What’s the minimum level of CSR I have to do? Ask Warren Anderson.
Warren Anderson was the CEO of Union Carbide at the time of the Bhopal disaster in 1984. Widely recognised as the world’s worst industrial disaster in which thousands died and many hundreds of thousands suffered from health impacts.
It must rank as any CEO’s worst nightmare. 25 years on from the tragedy in Bhopal, an Indian court has re-issued an arrest warrant for the former CEO.
Union Carbide manufactured pesticide for the Indian market, using a chemical methyl isocyanate. The introduction of water into a tank containing the chemical, led to a reaction that resulted in the toxic gas release. The dense gas affected thousands of nearby residents leading to massive loss of life and suffering. Read more »
Early worries that the European REACH (Registration, Evaluation, Authorisation and Restriction of Chemicals) legislation would restrict or ban many valuable chemicals for no good reasons continue. Furthermore, concerns have recently been raised in a publication in Nature 460, 1080-1081 (2009).
The legislation only relates to synthetic chemicals and not natural materials, many of which are poisonous: modified natural chemicals are treated as synthetic. Over 100,000 synthetic chemicals are used to manufacture products for the market place and since 1981 Europe and the USA have been safety-testing all novel compounds that have/are being produced but these represent only 3% of those in use – many of the 97% of the ‘older’ chemicals have received little or no attention. These are now to be addressed by the REACH legislation. Read more »
In July 2009 Corby Borough Council was found liable negligence during the remediation and reclamation of the former British Steel steelworks, causing birth defects to their children. Mr. Justice Akenhead found in favour of 16 of the 18 claimants. The ruling was significant as it was the first in the world to find that airborne pollution could cause such birth defects.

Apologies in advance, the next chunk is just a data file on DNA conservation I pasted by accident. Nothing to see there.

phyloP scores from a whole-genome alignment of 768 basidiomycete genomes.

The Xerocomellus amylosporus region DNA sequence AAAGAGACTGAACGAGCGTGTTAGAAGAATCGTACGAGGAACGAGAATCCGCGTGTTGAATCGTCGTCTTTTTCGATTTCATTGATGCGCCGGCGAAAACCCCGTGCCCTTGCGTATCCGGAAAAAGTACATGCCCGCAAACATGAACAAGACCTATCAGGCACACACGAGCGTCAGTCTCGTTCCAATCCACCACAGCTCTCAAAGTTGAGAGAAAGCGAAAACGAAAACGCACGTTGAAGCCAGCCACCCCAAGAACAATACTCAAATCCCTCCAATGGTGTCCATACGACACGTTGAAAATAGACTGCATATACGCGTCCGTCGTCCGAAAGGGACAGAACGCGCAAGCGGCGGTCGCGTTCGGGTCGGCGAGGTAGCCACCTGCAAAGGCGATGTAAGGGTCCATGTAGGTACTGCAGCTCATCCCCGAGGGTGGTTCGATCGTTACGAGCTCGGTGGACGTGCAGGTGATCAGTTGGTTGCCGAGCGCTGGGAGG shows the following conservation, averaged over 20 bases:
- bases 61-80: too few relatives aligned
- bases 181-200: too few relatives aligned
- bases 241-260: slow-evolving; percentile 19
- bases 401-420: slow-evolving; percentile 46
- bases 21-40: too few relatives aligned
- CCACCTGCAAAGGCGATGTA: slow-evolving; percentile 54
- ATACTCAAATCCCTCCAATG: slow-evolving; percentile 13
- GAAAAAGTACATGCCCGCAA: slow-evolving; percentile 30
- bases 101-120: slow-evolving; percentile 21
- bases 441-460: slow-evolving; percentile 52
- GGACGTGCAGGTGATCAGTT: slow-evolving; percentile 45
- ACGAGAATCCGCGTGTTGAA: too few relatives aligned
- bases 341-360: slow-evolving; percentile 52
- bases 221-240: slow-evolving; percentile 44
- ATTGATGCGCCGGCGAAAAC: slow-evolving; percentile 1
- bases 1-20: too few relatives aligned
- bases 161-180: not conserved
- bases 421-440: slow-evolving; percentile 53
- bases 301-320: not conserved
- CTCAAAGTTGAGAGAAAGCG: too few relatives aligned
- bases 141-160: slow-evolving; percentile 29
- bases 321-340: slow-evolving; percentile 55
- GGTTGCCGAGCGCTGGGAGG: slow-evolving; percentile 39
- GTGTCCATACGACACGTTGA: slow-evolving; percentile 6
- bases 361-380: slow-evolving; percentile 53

Following the ruling, Corby Borough Council said: “The judge concluded that this contamination affected pregnant women. A child, so affected, has 21 years from birth to make a claim and thus any work since the late 1980s which has not met the standard of care indicated in this judgment could be challenged in this way. For both local authorities and developers alike this is a significant concern because the standard of care has been drawn very highly, and could cause a rethink of the way that reclamation is carried out in the UK, even though the facts of the case are historic.”
Link to full judgement (external site)
DOE Industry Profiles provide developers, local authorities and anyone else interested in land contamination, with information on the processes, materials and wastes associated with individuals industries.
They are not definitive studies but they introduce some of the technical considerations that need to be borne in mind at the start of an investigation for possible contamination.
The 47 original publications in the series have been scanned and created into PDF documents by Defra and are now available as free PDF downloads. As a result the quality of the documents are poorer than normally provided by both Defra and ourselves.
However their usefulness to the risk management process is such that the decision was made to provide access to them in this format.
Original printed versions of the documents are still available for purchase from the Defra website from their land quality pages.
Link to DoE Profiles (external site)